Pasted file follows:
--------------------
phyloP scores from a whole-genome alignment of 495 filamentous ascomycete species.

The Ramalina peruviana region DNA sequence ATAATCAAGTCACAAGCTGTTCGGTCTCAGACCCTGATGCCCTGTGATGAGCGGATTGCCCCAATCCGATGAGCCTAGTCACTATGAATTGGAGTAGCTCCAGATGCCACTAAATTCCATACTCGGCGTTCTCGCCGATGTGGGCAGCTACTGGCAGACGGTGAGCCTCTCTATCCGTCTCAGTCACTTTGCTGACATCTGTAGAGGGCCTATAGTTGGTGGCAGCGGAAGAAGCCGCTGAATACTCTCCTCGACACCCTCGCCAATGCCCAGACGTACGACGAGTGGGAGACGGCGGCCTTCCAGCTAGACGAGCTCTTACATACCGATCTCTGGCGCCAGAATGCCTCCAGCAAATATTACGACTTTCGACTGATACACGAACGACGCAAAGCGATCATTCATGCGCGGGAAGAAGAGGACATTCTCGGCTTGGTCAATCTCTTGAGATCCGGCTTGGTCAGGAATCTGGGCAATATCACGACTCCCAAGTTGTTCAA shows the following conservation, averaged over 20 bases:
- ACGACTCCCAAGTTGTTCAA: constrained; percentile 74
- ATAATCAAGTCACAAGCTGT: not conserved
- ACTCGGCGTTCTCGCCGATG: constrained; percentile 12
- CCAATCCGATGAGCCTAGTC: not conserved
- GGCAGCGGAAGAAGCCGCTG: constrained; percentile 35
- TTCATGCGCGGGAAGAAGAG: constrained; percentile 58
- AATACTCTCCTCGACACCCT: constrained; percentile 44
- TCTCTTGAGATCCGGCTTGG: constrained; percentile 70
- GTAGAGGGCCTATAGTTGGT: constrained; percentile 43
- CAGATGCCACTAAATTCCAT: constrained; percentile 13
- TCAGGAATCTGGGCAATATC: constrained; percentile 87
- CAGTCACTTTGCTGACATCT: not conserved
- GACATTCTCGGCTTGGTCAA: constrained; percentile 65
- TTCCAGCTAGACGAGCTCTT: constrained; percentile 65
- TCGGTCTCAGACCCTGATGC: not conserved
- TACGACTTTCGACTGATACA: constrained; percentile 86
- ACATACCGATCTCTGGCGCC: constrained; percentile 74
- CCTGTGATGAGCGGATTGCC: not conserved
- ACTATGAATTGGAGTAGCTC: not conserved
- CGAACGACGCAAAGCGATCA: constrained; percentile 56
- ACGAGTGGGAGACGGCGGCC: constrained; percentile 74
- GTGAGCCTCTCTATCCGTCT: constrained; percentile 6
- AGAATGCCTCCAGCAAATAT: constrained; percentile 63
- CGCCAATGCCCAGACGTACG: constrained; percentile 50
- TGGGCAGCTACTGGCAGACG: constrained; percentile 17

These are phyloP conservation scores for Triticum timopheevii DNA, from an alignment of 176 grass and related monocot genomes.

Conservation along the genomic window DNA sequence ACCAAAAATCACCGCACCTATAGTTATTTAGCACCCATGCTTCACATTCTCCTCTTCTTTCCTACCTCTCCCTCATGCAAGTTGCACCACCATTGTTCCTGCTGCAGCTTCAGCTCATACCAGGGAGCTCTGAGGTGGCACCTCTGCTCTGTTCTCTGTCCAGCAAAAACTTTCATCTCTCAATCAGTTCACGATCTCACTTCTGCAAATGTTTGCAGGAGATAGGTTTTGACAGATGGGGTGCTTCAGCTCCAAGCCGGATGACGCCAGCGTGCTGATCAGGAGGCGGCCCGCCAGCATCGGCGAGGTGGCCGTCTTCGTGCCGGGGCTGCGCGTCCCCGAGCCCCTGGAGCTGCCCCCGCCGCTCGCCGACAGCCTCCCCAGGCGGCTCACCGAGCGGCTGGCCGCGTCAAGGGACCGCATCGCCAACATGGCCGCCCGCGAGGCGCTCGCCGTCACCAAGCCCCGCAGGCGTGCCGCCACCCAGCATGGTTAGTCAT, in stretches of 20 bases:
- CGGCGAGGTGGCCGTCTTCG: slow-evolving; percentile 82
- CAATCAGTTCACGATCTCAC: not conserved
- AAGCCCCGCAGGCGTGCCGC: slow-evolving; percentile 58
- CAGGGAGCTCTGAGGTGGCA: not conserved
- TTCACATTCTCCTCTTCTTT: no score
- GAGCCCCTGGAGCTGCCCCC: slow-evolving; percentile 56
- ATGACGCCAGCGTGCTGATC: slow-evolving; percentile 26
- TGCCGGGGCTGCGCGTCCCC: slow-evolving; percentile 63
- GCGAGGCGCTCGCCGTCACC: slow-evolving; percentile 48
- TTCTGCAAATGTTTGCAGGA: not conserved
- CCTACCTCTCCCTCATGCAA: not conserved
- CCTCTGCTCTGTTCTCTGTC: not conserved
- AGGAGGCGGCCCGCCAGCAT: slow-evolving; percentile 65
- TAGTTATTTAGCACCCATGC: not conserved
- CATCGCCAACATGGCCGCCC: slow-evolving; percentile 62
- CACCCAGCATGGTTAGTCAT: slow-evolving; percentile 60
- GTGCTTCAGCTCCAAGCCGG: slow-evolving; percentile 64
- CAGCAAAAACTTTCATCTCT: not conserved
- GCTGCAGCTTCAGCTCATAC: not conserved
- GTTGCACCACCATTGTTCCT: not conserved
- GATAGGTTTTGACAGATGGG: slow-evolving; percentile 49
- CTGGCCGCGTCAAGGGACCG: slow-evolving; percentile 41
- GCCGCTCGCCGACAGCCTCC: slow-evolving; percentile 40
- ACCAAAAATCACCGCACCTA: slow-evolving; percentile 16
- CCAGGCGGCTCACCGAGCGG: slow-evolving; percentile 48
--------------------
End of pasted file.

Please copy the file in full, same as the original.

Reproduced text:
phyloP scores from a whole-genome alignment of 495 filamentous ascomycete species.

The Ramalina peruviana region DNA sequence ATAATCAAGTCACAAGCTGTTCGGTCTCAGACCCTGATGCCCTGTGATGAGCGGATTGCCCCAATCCGATGAGCCTAGTCACTATGAATTGGAGTAGCTCCAGATGCCACTAAATTCCATACTCGGCGTTCTCGCCGATGTGGGCAGCTACTGGCAGACGGTGAGCCTCTCTATCCGTCTCAGTCACTTTGCTGACATCTGTAGAGGGCCTATAGTTGGTGGCAGCGGAAGAAGCCGCTGAATACTCTCCTCGACACCCTCGCCAATGCCCAGACGTACGACGAGTGGGAGACGGCGGCCTTCCAGCTAGACGAGCTCTTACATACCGATCTCTGGCGCCAGAATGCCTCCAGCAAATATTACGACTTTCGACTGATACACGAACGACGCAAAGCGATCATTCATGCGCGGGAAGAAGAGGACATTCTCGGCTTGGTCAATCTCTTGAGATCCGGCTTGGTCAGGAATCTGGGCAATATCACGACTCCCAAGTTGTTCAA shows the following conservation, averaged over 20 bases:
- ACGACTCCCAAGTTGTTCAA: constrained; percentile 74
- ATAATCAAGTCACAAGCTGT: not conserved
- ACTCGGCGTTCTCGCCGATG: constrained; percentile 12
- CCAATCCGATGAGCCTAGTC: not conserved
- GGCAGCGGAAGAAGCCGCTG: constrained; percentile 35
- TTCATGCGCGGGAAGAAGAG: constrained; percentile 58
- AATACTCTCCTCGACACCCT: constrained; percentile 44
- TCTCTTGAGATCCGGCTTGG: constrained; percentile 70
- GTAGAGGGCCTATAGTTGGT: constrained; percentile 43
- CAGATGCCACTAAATTCCAT: constrained; percentile 13
- TCAGGAATCTGGGCAATATC: constrained; percentile 87
- CAGTCACTTTGCTGACATCT: not conserved
- GACATTCTCGGCTTGGTCAA: constrained; percentile 65
- TTCCAGCTAGACGAGCTCTT: constrained; percentile 65
- TCGGTCTCAGACCCTGATGC: not conserved
- TACGACTTTCGACTGATACA: constrained; percentile 86
- ACATACCGATCTCTGGCGCC: constrained; percentile 74
- CCTGTGATGAGCGGATTGCC: not conserved
- ACTATGAATTGGAGTAGCTC: not conserved
- CGAACGACGCAAAGCGATCA: constrained; percentile 56
- ACGAGTGGGAGACGGCGGCC: constrained; percentile 74
- GTGAGCCTCTCTATCCGTCT: constrained; percentile 6
- AGAATGCCTCCAGCAAATAT: constrained; percentile 63
- CGCCAATGCCCAGACGTACG: constrained; percentile 50
- TGGGCAGCTACTGGCAGACG: constrained; percentile 17

These are phyloP conservation scores for Triticum timopheevii DNA, from an alignment of 176 grass and related monocot genomes.

Conservation along the genomic window DNA sequence ACCAAAAATCACCGCACCTATAGTTATTTAGCACCCATGCTTCACATTCTCCTCTTCTTTCCTACCTCTCCCTCATGCAAGTTGCACCACCATTGTTCCTGCTGCAGCTTCAGCTCATACCAGGGAGCTCTGAGGTGGCACCTCTGCTCTGTTCTCTGTCCAGCAAAAACTTTCATCTCTCAATCAGTTCACGATCTCACTTCTGCAAATGTTTGCAGGAGATAGGTTTTGACAGATGGGGTGCTTCAGCTCCAAGCCGGATGACGCCAGCGTGCTGATCAGGAGGCGGCCCGCCAGCATCGGCGAGGTGGCCGTCTTCGTGCCGGGGCTGCGCGTCCCCGAGCCCCTGGAGCTGCCCCCGCCGCTCGCCGACAGCCTCCCCAGGCGGCTCACCGAGCGGCTGGCCGCGTCAAGGGACCGCATCGCCAACATGGCCGCCCGCGAGGCGCTCGCCGTCACCAAGCCCCGCAGGCGTGCCGCCACCCAGCATGGTTAGTCAT, in stretches of 20 bases:
- CGGCGAGGTGGCCGTCTTCG: slow-evolving; percentile 82
- CAATCAGTTCACGATCTCAC: not conserved
- AAGCCCCGCAGGCGTGCCGC: slow-evolving; percentile 58
- CAGGGAGCTCTGAGGTGGCA: not conserved
- TTCACATTCTCCTCTTCTTT: no score
- GAGCCCCTGGAGCTGCCCCC: slow-evolving; percentile 56
- ATGACGCCAGCGTGCTGATC: slow-evolving; percentile 26
- TGCCGGGGCTGCGCGTCCCC: slow-evolving; percentile 63
- GCGAGGCGCTCGCCGTCACC: slow-evolving; percentile 48
- TTCTGCAAATGTTTGCAGGA: not conserved
- CCTACCTCTCCCTCATGCAA: not conserved
- CCTCTGCTCTGTTCTCTGTC: not conserved
- AGGAGGCGGCCCGCCAGCAT: slow-evolving; percentile 65
- TAGTTATTTAGCACCCATGC: not conserved
- CATCGCCAACATGGCCGCCC: slow-evolving; percentile 62
- CACCCAGCATGGTTAGTCAT: slow-evolving; percentile 60
- GTGCTTCAGCTCCAAGCCGG: slow-evolving; percentile 64
- CAGCAAAAACTTTCATCTCT: not conserved
- GCTGCAGCTTCAGCTCATAC: not conserved
- GTTGCACCACCATTGTTCCT: not conserved
- GATAGGTTTTGACAGATGGG: slow-evolving; percentile 49
- CTGGCCGCGTCAAGGGACCG: slow-evolving; percentile 41
- GCCGCTCGCCGACAGCCTCC: slow-evolving; percentile 40
- ACCAAAAATCACCGCACCTA: slow-evolving; percentile 16
- CCAGGCGGCTCACCGAGCGG: slow-evolving; percentile 48